by Pastor Kurt Ebert on February 03, 2022


“Remember not the former things, nor consider the things of old. Behold, I am doing a
new thing; now it springs forth, do you not perceive it? I will make a way in the wilderness
and rivers in the desert.”   (Isaiah 43:18-19)

I have a little bit of a challenge for you today. I would like you to go ahead and pull out a pen or pencil and a piece of paper. I would like you to write your full name 2 or 3 times.

Alright, now I want you to go ahead and switch the pen or pencil to your other hand and write your name 5 times.

So, how did it go? Was it very successful? But more important, how did it feel? Did it feel awkward? Uncomfortable? Slow? Did it make you feel like you wanted to stop reading this newsletter article? Hopefully not.

I once heard it put this way, “If it isn’t uncomfortable, it probably isn’t change.” Change always feels awkward at first but we always start to get better at it the more we practice. Many changes, however, aren’t like the activity above in which the request to switch your writing hand might seem a bit arbitrary, and pointlessly difficult. The vast majority of intentional change, however, is meant to move us to a better place or in a better direction. Change is often intended for our good, but many of us see change as something bad. We get into our rhythms and routines, and we don’t like to stray. But God is often wanting us to step out of our routines for the very sake of our growth and our good. Growth requires change. Whether it be physical or spiritual growth, change is the natural reality. After all, as John Maxwell once said, "If we are growing, we are always going to be outside of our comfort zone." And so, I ask you today, “Where is God inviting you to grow? Where is God inviting you to change? Where is God inviting you to step out of your comfort zone?”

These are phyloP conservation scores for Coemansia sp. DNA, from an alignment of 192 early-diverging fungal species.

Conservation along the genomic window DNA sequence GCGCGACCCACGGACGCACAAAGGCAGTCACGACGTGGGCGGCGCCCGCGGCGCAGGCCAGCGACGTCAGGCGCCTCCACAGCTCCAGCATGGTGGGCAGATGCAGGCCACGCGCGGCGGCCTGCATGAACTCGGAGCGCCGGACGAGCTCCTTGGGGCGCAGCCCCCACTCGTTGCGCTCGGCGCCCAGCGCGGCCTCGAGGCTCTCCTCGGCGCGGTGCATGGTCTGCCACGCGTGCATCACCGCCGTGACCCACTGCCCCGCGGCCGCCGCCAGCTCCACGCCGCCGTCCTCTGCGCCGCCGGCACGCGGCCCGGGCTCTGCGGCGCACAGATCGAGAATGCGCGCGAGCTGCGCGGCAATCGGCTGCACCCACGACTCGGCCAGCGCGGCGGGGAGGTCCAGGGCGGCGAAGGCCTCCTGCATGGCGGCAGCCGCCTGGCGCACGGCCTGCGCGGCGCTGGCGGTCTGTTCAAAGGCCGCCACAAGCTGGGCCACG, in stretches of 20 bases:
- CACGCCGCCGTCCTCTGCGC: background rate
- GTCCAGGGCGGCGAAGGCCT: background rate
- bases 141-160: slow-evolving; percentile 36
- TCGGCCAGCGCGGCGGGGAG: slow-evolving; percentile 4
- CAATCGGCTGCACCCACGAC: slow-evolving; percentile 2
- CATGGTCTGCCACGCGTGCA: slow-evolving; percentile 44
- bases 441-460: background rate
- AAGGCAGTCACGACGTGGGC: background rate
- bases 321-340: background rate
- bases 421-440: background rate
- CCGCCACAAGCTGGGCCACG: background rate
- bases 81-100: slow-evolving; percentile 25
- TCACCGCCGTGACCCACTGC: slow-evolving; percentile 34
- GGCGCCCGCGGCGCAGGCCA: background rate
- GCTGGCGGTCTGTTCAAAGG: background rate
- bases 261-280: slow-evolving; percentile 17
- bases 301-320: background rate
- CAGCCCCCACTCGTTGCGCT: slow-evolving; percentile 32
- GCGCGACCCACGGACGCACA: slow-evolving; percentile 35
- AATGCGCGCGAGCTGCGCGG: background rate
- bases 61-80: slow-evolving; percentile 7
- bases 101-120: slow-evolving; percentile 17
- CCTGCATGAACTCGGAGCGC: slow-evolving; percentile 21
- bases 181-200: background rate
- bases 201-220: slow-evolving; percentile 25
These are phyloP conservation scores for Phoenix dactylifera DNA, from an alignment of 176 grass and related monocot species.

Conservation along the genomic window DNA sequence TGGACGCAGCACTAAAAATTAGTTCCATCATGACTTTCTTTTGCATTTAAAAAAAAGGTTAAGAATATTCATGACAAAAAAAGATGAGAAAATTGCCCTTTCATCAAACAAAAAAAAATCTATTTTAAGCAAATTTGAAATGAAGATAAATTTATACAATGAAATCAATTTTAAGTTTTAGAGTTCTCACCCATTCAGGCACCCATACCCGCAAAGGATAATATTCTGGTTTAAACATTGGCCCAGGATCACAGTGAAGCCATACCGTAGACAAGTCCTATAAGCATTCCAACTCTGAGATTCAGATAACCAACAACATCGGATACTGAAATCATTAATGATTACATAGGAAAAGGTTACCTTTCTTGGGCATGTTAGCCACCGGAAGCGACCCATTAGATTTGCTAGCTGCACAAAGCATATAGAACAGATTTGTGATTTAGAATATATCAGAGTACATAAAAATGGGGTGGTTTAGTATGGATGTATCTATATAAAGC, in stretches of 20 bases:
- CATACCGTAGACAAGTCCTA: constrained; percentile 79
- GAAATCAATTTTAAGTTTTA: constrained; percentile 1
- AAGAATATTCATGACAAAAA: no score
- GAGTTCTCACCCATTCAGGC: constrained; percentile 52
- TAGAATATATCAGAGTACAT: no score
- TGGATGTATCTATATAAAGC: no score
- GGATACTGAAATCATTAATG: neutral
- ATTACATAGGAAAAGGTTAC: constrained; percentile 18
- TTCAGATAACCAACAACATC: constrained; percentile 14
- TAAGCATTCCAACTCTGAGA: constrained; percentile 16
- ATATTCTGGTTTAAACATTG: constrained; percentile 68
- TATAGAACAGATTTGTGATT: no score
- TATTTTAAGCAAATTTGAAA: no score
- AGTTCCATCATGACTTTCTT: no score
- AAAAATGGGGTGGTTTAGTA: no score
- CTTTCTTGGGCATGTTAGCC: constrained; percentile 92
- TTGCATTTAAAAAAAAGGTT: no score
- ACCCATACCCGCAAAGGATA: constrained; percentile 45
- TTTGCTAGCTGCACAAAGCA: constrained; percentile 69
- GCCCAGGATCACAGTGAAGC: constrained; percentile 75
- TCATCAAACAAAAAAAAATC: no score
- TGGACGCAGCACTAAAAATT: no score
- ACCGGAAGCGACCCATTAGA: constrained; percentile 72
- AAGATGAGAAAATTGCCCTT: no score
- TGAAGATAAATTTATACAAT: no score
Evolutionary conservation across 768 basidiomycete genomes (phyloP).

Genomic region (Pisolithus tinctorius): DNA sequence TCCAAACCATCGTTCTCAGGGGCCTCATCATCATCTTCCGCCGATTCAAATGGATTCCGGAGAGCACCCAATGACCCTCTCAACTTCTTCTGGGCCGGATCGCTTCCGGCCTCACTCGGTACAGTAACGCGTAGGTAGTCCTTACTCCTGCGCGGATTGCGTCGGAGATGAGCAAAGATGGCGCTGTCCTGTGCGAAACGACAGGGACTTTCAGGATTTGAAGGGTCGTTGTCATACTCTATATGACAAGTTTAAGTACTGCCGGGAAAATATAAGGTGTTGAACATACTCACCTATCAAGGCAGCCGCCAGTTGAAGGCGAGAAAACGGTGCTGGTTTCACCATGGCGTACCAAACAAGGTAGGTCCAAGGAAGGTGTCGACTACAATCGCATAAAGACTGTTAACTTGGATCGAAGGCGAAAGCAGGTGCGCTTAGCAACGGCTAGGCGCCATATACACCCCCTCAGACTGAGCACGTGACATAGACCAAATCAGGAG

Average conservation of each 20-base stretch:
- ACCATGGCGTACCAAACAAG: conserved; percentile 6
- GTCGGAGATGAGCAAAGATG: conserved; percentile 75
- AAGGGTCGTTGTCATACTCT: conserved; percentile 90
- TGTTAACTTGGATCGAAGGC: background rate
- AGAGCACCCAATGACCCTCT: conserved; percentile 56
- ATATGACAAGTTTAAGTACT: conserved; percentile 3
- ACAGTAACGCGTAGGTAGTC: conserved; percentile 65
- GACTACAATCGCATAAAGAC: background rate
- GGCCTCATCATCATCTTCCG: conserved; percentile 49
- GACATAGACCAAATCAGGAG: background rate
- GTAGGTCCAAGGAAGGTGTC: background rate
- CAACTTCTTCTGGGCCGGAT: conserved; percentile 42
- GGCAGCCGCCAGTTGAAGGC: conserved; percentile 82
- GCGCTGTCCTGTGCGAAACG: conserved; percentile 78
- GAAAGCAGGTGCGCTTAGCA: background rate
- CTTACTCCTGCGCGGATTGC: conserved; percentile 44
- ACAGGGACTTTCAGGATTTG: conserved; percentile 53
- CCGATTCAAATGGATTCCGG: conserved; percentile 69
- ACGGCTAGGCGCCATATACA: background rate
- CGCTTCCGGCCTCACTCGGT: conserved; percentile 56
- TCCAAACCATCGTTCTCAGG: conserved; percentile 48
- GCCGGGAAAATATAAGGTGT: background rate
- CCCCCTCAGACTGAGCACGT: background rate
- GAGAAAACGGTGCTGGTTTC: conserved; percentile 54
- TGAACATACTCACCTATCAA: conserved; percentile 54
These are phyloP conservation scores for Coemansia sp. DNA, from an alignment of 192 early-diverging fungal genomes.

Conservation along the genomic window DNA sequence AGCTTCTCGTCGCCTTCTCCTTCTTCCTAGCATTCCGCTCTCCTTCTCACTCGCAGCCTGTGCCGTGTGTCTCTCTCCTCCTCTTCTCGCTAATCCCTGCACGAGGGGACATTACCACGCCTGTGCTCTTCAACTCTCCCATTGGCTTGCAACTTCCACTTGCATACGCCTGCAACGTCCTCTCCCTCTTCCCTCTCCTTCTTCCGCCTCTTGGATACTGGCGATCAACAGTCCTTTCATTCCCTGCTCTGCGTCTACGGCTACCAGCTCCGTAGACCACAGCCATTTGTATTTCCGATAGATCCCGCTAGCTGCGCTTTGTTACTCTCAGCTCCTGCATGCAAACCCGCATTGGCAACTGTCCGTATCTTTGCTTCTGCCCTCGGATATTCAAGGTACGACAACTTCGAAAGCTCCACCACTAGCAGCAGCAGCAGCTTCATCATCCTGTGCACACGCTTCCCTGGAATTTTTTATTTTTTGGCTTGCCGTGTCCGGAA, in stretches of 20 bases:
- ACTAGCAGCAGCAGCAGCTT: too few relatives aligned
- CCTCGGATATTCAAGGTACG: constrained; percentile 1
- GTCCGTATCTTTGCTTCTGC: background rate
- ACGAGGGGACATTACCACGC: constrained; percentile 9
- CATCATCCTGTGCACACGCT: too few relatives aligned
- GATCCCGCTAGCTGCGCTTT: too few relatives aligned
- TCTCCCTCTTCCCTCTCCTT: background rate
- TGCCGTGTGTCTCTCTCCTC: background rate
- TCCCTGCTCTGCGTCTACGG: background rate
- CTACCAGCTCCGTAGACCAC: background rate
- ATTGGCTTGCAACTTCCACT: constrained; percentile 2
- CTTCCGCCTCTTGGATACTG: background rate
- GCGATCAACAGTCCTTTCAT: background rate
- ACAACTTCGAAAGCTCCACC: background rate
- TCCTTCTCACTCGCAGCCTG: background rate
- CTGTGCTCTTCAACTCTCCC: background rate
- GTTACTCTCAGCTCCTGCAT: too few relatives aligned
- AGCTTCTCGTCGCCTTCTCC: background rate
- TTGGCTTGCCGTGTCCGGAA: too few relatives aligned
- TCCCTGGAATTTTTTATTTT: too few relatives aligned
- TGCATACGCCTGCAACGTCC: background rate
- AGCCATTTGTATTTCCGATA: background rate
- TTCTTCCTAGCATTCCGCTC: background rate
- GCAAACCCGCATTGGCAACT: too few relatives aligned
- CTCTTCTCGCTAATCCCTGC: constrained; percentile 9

He is not looking for pointless, arbitrary, or random change. He is not looking to make you suffer through it. Instead, he means it for your good and for the good of others. He is looking at how he is changing and shaping you through the power of the Gospel, the only source of lasting change. The question is this, “Are we willing to be uncomfortable?” May God bless you this week as you ponder these questions, as we commend ourselves to our Heavenly Father, to whom we pray, “Thy kingdom come, thy will be done… Amen.”

God’s Peace,
Pastor Kurt Ebert